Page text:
World Bulletin/News Desk
The government of Indian-held-Kashmir (IHK) has admitted to registering more than 5,000 cases of rape and some 15,000 cases of molestation of women since 1989, when the armed rebellion against Indian rule began.
"Some 5,125 cases of rape and 14,953 cases of molestation have been reported across the state's hundreds of police stations in the last 24 years," Chief Minister of Jammu and Kashmir Omar Abdullah told the state legislative assembly on Tuesday.
"Out of these, convictions have been made in only 579 cases," he admitted.
The written reply by Abdullah, who also heads the state's Home Ministry, came in response to a query by Communist Party of India (Marxist) leader M.Y. Tarigami, a state lawmaker.
Official figures reveal that the number of cases of sexual violence against women by members of the Indian armed forces was much higher than those by militants.
Although most victims were raped or molested by civilians, especially work colleagues, around 129 rape cases were registered against Indian military and police personnel.
Human rights organizations, however, believe this number is only the tip of the iceberg and that actual numbers are much higher.
Only three rape cases, by contrast, have been registered against militants since 1989.
It is the first time for the state government to release data on the number of cases of sexual violence against women since the conflict started in 1989.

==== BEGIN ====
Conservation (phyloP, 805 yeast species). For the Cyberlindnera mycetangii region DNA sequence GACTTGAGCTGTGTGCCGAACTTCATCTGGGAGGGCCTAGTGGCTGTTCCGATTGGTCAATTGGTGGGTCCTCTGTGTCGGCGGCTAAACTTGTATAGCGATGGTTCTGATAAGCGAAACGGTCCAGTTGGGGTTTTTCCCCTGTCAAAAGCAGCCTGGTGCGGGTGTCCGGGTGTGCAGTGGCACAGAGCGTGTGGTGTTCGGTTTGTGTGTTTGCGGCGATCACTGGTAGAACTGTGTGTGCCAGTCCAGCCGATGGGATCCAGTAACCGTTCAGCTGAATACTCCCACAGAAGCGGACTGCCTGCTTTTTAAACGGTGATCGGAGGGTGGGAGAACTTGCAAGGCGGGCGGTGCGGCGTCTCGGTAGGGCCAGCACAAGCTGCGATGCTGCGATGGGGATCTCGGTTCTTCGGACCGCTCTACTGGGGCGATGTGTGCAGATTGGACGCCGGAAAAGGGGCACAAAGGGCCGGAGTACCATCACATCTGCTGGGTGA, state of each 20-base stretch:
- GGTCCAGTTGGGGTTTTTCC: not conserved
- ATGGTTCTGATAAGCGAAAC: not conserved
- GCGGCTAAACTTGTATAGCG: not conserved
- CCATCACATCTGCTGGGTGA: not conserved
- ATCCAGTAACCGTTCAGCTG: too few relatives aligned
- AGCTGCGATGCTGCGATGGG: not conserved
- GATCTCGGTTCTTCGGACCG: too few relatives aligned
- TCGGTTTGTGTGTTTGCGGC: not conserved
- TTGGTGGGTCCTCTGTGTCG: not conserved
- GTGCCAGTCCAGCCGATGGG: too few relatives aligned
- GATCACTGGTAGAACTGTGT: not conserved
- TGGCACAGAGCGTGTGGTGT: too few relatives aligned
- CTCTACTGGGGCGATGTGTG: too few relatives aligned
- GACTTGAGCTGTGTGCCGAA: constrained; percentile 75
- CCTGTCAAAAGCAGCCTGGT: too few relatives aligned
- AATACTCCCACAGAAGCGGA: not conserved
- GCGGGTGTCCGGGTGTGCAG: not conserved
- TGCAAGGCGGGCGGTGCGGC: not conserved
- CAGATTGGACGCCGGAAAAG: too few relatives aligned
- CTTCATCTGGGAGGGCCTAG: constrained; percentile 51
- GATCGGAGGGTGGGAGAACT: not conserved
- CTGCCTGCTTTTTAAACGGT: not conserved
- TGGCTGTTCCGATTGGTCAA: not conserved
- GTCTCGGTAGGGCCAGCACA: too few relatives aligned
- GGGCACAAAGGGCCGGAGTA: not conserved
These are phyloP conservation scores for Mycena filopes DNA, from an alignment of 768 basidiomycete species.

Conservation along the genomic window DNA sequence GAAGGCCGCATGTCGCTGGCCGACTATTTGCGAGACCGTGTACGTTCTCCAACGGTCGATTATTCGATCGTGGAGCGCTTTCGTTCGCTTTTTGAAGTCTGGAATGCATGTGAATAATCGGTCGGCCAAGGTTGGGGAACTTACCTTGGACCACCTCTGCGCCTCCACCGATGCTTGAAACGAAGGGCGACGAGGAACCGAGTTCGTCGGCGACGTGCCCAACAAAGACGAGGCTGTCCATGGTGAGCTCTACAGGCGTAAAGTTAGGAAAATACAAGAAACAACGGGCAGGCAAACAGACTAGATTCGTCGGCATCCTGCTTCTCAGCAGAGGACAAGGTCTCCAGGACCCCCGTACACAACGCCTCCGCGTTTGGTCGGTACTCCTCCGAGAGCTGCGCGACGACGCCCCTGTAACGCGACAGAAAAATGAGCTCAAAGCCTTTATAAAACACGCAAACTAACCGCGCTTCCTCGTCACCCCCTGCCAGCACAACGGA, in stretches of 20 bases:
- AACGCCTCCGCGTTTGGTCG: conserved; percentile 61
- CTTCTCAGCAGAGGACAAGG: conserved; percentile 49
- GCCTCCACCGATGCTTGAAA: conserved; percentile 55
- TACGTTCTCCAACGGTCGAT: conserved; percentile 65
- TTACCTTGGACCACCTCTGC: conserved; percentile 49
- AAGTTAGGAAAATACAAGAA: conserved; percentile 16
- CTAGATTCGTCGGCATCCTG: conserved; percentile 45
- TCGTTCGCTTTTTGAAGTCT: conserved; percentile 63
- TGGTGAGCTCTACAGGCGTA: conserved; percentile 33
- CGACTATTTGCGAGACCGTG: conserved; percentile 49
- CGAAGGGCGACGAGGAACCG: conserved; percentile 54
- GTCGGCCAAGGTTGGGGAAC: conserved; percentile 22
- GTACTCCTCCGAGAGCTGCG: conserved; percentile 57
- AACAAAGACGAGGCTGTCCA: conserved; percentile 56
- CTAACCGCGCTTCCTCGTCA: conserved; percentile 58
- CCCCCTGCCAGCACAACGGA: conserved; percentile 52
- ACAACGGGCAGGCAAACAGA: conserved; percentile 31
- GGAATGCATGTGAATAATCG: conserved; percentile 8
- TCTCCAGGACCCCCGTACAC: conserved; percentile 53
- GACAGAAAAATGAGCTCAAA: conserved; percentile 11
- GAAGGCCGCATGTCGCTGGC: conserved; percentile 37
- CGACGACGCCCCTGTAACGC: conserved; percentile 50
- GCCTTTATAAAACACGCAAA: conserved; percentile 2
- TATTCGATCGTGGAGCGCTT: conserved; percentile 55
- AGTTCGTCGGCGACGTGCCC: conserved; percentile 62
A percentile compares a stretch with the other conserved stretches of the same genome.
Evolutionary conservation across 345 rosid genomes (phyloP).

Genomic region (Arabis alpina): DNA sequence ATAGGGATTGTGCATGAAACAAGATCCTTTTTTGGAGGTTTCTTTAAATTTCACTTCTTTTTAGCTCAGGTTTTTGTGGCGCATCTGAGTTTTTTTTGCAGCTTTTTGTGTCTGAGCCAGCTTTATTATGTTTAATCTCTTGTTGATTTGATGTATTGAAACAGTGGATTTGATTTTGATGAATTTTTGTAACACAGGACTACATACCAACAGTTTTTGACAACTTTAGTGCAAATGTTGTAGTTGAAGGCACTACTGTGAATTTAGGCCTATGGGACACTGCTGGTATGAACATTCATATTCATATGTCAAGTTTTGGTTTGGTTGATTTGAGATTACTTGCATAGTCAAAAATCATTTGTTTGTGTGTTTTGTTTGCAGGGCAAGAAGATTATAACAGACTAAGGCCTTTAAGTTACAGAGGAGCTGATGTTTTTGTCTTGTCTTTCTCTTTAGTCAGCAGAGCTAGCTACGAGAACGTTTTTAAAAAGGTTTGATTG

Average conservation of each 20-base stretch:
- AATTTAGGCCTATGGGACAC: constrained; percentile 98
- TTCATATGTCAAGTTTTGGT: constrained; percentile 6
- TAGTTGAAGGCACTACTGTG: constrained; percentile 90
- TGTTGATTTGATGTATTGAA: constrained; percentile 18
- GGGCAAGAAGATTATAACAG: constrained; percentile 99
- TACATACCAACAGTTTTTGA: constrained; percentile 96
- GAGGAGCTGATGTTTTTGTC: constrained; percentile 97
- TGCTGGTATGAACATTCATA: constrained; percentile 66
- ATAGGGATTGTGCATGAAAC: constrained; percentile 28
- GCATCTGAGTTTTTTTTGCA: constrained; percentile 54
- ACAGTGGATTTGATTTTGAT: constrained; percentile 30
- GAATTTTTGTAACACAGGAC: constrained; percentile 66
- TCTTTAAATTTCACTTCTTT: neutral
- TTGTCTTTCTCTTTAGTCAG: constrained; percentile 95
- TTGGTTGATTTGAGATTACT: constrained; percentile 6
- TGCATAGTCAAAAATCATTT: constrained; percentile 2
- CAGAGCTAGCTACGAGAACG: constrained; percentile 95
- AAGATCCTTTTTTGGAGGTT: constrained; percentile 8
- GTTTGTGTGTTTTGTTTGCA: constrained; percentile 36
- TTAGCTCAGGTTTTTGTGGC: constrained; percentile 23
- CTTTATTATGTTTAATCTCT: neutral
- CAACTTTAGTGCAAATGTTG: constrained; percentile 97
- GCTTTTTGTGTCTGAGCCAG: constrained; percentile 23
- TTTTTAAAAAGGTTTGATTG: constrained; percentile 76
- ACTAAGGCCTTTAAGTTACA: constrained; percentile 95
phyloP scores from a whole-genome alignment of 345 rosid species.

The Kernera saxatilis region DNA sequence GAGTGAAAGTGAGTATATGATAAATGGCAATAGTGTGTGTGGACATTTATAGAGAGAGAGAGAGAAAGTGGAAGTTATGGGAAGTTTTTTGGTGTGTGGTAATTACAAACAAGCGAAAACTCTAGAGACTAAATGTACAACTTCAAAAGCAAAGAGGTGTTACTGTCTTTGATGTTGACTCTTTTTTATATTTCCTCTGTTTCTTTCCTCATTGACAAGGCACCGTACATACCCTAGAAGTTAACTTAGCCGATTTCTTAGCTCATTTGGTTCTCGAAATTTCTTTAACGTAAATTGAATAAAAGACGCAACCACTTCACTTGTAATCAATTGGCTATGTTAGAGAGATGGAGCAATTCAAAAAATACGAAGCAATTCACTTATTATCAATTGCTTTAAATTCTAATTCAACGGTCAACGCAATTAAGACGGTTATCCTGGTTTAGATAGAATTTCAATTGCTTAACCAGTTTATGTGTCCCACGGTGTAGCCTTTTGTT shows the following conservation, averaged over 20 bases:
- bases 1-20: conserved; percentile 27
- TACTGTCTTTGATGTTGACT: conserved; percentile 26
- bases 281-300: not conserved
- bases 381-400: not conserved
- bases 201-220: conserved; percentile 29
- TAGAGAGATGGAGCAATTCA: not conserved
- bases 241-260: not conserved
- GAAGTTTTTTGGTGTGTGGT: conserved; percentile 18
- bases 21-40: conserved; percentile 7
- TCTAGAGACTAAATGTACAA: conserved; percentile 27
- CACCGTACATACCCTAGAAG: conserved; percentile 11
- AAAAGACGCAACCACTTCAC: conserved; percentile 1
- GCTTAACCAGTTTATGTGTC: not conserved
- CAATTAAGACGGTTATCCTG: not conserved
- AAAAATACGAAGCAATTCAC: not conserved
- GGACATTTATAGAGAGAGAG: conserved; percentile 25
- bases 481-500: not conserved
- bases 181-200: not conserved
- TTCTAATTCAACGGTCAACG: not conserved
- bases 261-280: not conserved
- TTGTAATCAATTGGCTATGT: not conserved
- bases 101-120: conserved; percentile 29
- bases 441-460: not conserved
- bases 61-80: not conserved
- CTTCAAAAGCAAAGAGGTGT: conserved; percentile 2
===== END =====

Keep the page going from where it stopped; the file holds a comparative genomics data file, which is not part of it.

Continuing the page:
Kashmir, a Muslim-majority Himalayan region, is claimed by both Indian and Pakistan. The two countries have fought three full-fledged wars – in 1948, 1965 and 1971 – since they were partitioned in 1947.
Two of the three wars – those of 1948 and 1965 – were fought over Kashmir.
Since 1989, Kashmiri resistance groups in IHK have been fighting for independence or for unification with neighboring Pakistan.
More than 70,000 people have reportedly been killed in the conflict so far.
Women have been the silent sufferers in the conflict. Many have been subjected to sexual violence, most of which was never reported due to fears of being ostracized in Kashmir's conservative society.
During the two decades of conflict, sexual violence against women has shot up considerably in IHK.
Sociologists and human rights organizations cite militarization as one of the main reasons for the phenomenon.
Kashmiri sociologist Bashir Ahmad Dabla recently attempted to document the rise of sexual violence in the region.
His research concluded that out of 66 cases of sexual violence, only five were generally reported to police.
According to the report, rising militarization was one of the major reasons for the rise of sexual violence in Kashmir.
India has deployed more than 600,000 soldiers in IHK, making it one of the most militarized zones on earth, with around one soldier for every ten civilians.
Coalition of Civil Society (CCS), a Kashmir-based human rights organization working with rape victims, maintains that sexual violence against women has been systematically used by the Indian state as a means of torture.
"There is institutional deniability about sexual violence by the armed forces in Kashmir," said CCS Coordinator Khurram Parvez.
"It's not even an individual who is denying his involvement in rape," said Parvez.
"It is the institution that is protecting the perpetrators. In these cases, there is no justice. No one has been arrested or convicted."
The CCS is the region's most internationally-recognized and respected local human rights organizations.
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